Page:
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As the US prepares its annual currency manipulators report, TD Securities takes at a look at who’s doing the dodgy:
Asia’s Currency Manipulators
•The US Treasury Report on trading partners’ FX policies is likely to be released soon, possibly this week. In the period since the timeframe covered in thelastReportwe think USD buying FX intervention has intensified.•We find that almost all Asian countries except Indonesia, Singapore and Philippines breached the first criteria, having a bilateral trade surplus with theUS of $20bn or over. Unsurprisingly China registered the biggest bilateral trade surplus with the US
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•Similarly, almost all countries in the region except China, India and Indonesia registered current account surpluses in excess of 2% of GDP over 2020. Singapore and Taiwan recorded the biggest surpluses at 17.6% and 14.1% of GDP, respectively.
•Most countries also breached the FX intervention criteria and purchased USDs for 6 or more months of 2020. India bought the most USDs according to our calculations. However, as a percentage of GDP Singapore intervened the most.
•We find that Thailand and Taiwan breached all three criteria and are likely to be labelled currency manipulators. According to our calculations China will not be labelled as a currency manipulator.
China’s huge bilateral trade surplus with the US
We find that almost all Asian countries except Indonesia, Singapore and Philippines breached the first criteria,having a bilateral trade surplus with the US of $20bn or over. Unsurprisingly China registered the biggestbilateral trade surplus with the US at around $311bn in the 12m to December 20. While this was lower thanin 2019 when the surplus was $345bn it shows remarkably little progress in reducing China’s trade surpluswith the US despite tariffs and the Phase 1 trade agreement. As we repeatedly highlighted over 2020 Asiantrade was strong, with electronics and medical equipment exports faring particularly well. The fact that so manycountries recorded large bilateral trade surpluses with the US highlights the role that US demand played indriving Asian exports and recovery.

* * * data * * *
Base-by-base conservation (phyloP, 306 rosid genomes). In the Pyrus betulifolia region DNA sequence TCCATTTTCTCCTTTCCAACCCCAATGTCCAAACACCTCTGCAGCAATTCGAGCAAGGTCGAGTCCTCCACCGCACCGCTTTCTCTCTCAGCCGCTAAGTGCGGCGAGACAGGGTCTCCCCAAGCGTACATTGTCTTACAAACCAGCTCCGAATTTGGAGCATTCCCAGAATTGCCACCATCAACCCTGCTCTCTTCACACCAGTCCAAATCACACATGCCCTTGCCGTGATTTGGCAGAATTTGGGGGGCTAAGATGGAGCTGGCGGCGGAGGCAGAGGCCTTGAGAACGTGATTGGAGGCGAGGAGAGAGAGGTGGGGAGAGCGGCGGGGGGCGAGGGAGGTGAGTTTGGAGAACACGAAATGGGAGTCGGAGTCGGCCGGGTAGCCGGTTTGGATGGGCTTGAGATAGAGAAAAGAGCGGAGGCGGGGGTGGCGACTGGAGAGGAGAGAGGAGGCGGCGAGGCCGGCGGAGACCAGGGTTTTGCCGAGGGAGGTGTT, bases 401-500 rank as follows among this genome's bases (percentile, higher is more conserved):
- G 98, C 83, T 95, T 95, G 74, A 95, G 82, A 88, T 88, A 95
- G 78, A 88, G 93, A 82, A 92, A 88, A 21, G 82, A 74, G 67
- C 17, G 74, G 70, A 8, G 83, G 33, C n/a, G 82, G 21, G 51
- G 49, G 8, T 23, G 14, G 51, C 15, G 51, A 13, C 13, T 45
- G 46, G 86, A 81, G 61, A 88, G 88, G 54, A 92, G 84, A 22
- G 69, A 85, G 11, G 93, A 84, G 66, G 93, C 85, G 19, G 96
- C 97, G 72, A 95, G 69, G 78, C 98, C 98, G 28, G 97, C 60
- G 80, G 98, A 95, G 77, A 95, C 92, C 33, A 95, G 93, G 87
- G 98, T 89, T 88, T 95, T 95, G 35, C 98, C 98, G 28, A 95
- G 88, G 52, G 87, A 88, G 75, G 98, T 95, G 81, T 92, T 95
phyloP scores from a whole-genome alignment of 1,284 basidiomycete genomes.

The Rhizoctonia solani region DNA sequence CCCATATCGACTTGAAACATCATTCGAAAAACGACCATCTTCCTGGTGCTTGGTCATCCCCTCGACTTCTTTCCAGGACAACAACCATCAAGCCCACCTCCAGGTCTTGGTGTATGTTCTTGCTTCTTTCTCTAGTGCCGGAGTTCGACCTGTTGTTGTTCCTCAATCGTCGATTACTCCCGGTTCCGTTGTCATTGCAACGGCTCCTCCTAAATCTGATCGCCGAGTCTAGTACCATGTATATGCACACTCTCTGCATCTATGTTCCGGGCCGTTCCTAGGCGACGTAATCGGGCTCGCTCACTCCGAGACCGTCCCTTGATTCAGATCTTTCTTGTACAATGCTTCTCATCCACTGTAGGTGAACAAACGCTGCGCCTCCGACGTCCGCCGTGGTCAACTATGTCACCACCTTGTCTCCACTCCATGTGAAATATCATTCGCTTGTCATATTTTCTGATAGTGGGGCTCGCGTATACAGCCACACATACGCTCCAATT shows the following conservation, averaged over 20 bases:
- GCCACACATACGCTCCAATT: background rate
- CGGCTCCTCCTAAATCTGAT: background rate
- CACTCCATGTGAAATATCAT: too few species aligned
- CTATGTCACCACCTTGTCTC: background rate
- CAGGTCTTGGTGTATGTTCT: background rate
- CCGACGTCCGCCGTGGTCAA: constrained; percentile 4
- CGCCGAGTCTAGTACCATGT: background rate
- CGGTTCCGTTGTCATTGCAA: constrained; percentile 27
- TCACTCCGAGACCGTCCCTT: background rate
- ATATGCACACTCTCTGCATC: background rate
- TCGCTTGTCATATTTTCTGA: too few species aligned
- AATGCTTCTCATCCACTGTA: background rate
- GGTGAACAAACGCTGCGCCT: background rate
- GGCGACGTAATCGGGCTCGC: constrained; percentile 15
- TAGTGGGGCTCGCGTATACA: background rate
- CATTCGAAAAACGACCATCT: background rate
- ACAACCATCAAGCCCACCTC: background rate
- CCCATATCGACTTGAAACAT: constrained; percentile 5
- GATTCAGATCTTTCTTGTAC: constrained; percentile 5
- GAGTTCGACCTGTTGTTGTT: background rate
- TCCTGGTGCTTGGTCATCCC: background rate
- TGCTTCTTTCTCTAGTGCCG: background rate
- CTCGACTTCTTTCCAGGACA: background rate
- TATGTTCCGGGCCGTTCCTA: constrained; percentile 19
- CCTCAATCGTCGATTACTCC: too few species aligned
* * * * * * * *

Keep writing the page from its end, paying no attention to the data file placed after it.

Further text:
Similarly, almost all countries in the region except China, India and Indonesia registered current accountsurpluses in excess of 2% of GDP over 2020. Singapore and Taiwan recorded the biggest surpluses at 17.6%and 14.1% of GDP, respectively. Indonesia was the only country to register a deficit (-0.4% of GDP). China justavoided breaching this threshold, with a deficit of 1.9% of GDP.
Singapore and Taiwan intervene most as a % of GDP
Most countries also breached the FX intervention criteria and purchased USDs for 6 or more months of 2020.This is not surprising; the USD fell last year and most countries in the region bought USDs to prevent unwantedFX appreciation at a time of economic weakness caused by COVID-19. India bought the most USDs accordingto our calculations, at $129.4bn. However, as a percentage of GDP Singapore intervened the most, to the tuneof 28.3% of GDP according to our calculations. Singapore’s central bank MAS, now discloses its net purchasesof FX and during 2020 they stated that this amounted to $96.5bn. Taiwan also disclosed its FX intervention,stating that its FX intervention amounted to $39.1bn or 5.8% of GDP in 2020. India and Thailand were not farbehind, with their FX interventions each amounting to 5% of GDP according to our calculations.
Thailand and Taiwan likely to be labeled currency manipulators
In the final assessment we find that Thailand and Taiwan breached all three criteria and as such are likely tobe labeled currency manipulators. We note that Taiwan was also labeled a currency manipulator by the USTreasury in Dec 1992. Taiwan’s central bank governor Yang has already indicated that he expects the label to be applied to the country but that he does not expect serious consequences. In particular, he noted that he didnot expect the imposition of “Section 301” measures that may lead to tariffs. We concur.
“Section 301” tariffs were applied to Chinese imports in 2017 but not to Vietnam following the last Report, eventhough technically China did not breach all three criteria while Vietnam did. In the case of Vietnam (as well asSwitzerland) the US Treasury noted they will “press for the adoption of policies that will permit effective balanceof payments adjustments and eliminate the unfair advantage created by Vietnam’s actions”. We think similarlanguage will be applied to Taiwan and Thailand this time, rather than any tariffs.
Notably according to our calculations China will not be labeled a currency manipulator in the upcomingTreasury Report. In fact, if anything China was a marginal net seller of USDs over 2020, the only country in theregion to have done so. Additionally, China’s current account surplus was slightly less than the 2% thresholdeven as the country registered a massive bilateral trade surplus with the US. Reports overnight suggest thatTreasury Secretary Yellen will decline to name China as a currency manipulator in this Report, an outcome ouranalysis supports.
Overall, our findings show that Asian central banks were significant USD buyers last year. Massive interventionled to a huge increase in FX reserves; EM Asia FX reserves rose by $518bn. While we estimate that a largepart of this was due to valuation changes ($169.5bn) the bulk, around $348bn was in large part likely due toFX intervention. The broad recovery in the USD so far in 2021 suggests that this has not been repeated overrecent months. Indeed, data for Q1 2021 corroborates this. However, this will not change the fact that theupcoming Treasury Report will make uncomfortable reading for many countries in Asia.